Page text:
What was the first Double-Action/Single-Action self-loading pistol? We think we know the answer, but let’s check with Wikipedia. In the article on “Trigger (firearms)” they tell us several times what it is:
In the late 1930s and early 1940s, Walther introduced the first “double-action” semi-automatics, the PPK and P.38 models, which featured a revolver-style “double-action” trigger, which allowed the weapon to be carried with a round chambered and the hammer lowered.
Umm… conventional wisdom is that it was the PP, in 1929 (although as we’ll see, the conventional wisdom is almost as wrong as Wikipedia on this).
The PPK didn’t come along until 1931, and design of the P.38 didn’t even get rolling until the mid-thirties. But they repeat this “fact” that isn’t a fact, in the same article:
There are thousands of examples of DA/SA semi-automatics, the Walther PPK being the first, followed up by the Walther P-38.
Again, the PPK wasn’t even the first Walther. Wikipedia has no PPK article, (the PPK links above go to the Walther PP article), but the PP article is a dog’s breakfast of random and contradictory claims. It does note that the PP began to be manufactured in 1929 but elsewhere (on the same page!) claims it wasn’t used as a German service pistol until 1935, was produced in France from 1945 to 1986, was produced in the USA from 1945 for Interarms (Interarms didn’t exist yet, and there was no need for a US-made PPK before the Gun Control Act of 1968), and a few paragraphs from the French production from 1945 claim, they date the onset of French (Manurhin) production to 1952, and that the PPK is much more popular than the PP. (Not if you count German police sales).
See, this is why your professor goes ape if you cite Wikipedia on a term paper. Because if you use it to look up something you already know about, you see how crummy it really is. There are literally dozens of mistakes on the two pages we cited and linked.
Starting with, “What was the first double-action semi-automatic pistol?”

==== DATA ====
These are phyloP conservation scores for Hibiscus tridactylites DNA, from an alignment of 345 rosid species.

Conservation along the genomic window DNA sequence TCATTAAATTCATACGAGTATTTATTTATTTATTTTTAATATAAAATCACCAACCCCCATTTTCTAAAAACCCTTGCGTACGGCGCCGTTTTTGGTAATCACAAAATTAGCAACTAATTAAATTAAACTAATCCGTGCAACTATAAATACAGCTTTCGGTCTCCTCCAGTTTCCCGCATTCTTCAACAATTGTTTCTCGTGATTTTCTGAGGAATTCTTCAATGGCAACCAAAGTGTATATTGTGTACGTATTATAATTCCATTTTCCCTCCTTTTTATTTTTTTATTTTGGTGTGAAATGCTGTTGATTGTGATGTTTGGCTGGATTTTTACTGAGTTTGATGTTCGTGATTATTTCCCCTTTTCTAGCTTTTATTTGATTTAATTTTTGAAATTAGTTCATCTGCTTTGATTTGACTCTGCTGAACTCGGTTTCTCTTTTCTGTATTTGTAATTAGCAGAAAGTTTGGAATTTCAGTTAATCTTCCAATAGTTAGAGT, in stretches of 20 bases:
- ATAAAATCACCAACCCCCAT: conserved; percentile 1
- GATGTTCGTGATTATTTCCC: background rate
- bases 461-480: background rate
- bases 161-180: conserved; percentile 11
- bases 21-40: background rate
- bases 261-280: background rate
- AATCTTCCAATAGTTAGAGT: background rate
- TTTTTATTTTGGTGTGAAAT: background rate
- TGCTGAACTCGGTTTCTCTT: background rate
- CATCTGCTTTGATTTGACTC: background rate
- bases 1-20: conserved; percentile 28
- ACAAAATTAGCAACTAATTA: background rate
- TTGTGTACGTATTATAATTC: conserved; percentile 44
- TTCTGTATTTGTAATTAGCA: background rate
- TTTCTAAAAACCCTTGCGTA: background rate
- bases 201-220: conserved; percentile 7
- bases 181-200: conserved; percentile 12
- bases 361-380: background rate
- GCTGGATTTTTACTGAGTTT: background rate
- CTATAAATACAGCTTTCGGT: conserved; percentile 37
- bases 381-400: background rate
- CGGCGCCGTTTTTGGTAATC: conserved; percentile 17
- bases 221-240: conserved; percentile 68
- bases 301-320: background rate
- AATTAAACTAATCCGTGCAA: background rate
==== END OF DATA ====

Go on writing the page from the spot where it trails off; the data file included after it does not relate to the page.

However, Wikipedia is not alone in crediting it to Walther. Some other outfits that do include:
- Dennis Adler at Personal Defense World
In 1929, the company revolutionized the world of semi-auto pistols with the introduction of the first double-action (DA) model, the Walther PP. This was followed in 1930 by the slightly more compact Walther PPK.
Why this little bit of Walther historical trivia?
Uh, cause it’s wrong? That’s probably not why he included it, eh. He probably didn’t know. Who else didn’t know?
- Steve Tracy at Tactical Response:
The Walther PP, introduced in 1929, was the first commercially successful double action (DA) pistol.
Well, to his credit, he didn’t say PPK and he included “commercially successful.” But even given this weasel-wording, he’s wrong, as at least one DA/SA auto pistol was made in quantities of tens of thousands before the Walther PP saw the light of day.
Jeez. Did anyone get this right? At least, that the PP wasn’t the original DA/SA automatic?
Well, yeah. Garry James at the American Rifleman, come on down:
Introduced in 1929, Carl Walther’s PP (Polizei Pistole) was by no means the first double-action semi-automatic ever designed—several had appeared since 1905—but unlike most of the earlier attempts it worked, and worked well.
James is right. Who else? How about no less an authority than Edward C. Ezell?
Walther was not the first company to introduce a double-action, self-loading pistol, but they were the first to create a commercially attractive and economically practical double-action self-loader. ….
Although the PP can be viewed as a simple evolution of design– it has the same disassembly system as the Model 8 –it was really a revolutionary product at the time.NOTE
We do think even Ezell overstates the case for the uniqueness of the PP.
And next week (after we’ve sorted the gunsmith special on our bench) we hope to have some info on the real first mass-produced SA/DA autopistol: the Little Tom of Alois Tomiška, which we mentioned last month in a post that featured images of two .32 ACP versions.
Oh, and the Little Tom? The most unique thing about it is not its DA/SA lockwork, because other designers went on to copy that.